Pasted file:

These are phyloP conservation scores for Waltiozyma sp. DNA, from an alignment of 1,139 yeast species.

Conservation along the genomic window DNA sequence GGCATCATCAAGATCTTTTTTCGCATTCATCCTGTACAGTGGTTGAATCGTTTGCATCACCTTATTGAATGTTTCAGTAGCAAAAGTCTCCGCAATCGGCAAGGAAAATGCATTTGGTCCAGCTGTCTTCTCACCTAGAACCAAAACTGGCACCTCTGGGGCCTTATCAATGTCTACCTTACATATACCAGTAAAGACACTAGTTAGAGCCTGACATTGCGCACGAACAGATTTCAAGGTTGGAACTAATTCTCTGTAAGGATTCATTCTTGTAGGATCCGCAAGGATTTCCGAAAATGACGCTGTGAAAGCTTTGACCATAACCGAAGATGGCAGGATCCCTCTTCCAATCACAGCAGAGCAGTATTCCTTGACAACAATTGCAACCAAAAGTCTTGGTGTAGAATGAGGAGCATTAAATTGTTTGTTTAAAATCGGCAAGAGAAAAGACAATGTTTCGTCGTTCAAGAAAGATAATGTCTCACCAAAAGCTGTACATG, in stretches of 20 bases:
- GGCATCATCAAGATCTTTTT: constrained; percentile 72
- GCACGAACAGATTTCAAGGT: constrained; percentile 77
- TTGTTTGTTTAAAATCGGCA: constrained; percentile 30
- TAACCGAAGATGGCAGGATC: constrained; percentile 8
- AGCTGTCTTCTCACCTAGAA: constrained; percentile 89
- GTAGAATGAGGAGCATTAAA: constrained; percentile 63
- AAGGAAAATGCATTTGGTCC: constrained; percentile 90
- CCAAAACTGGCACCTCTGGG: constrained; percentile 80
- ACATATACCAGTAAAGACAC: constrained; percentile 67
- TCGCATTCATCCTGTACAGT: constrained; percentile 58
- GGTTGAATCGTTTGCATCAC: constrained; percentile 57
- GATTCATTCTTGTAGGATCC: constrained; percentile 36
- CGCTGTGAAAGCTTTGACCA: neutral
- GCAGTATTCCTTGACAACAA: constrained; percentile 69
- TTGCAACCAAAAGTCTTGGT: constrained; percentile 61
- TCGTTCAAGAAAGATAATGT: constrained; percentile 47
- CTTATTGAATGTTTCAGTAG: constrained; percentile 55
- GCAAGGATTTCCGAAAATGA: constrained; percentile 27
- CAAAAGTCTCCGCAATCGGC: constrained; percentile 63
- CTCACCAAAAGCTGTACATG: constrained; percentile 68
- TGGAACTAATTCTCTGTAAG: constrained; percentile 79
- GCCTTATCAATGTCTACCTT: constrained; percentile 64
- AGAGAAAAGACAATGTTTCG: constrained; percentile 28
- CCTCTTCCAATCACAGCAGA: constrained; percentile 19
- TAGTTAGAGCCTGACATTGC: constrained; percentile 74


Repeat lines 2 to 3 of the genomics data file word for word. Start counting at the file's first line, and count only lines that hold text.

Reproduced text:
Conservation along the genomic window DNA sequence GGCATCATCAAGATCTTTTTTCGCATTCATCCTGTACAGTGGTTGAATCGTTTGCATCACCTTATTGAATGTTTCAGTAGCAAAAGTCTCCGCAATCGGCAAGGAAAATGCATTTGGTCCAGCTGTCTTCTCACCTAGAACCAAAACTGGCACCTCTGGGGCCTTATCAATGTCTACCTTACATATACCAGTAAAGACACTAGTTAGAGCCTGACATTGCGCACGAACAGATTTCAAGGTTGGAACTAATTCTCTGTAAGGATTCATTCTTGTAGGATCCGCAAGGATTTCCGAAAATGACGCTGTGAAAGCTTTGACCATAACCGAAGATGGCAGGATCCCTCTTCCAATCACAGCAGAGCAGTATTCCTTGACAACAATTGCAACCAAAAGTCTTGGTGTAGAATGAGGAGCATTAAATTGTTTGTTTAAAATCGGCAAGAGAAAAGACAATGTTTCGTCGTTCAAGAAAGATAATGTCTCACCAAAAGCTGTACATG, in stretches of 20 bases:
- GGCATCATCAAGATCTTTTT: constrained; percentile 72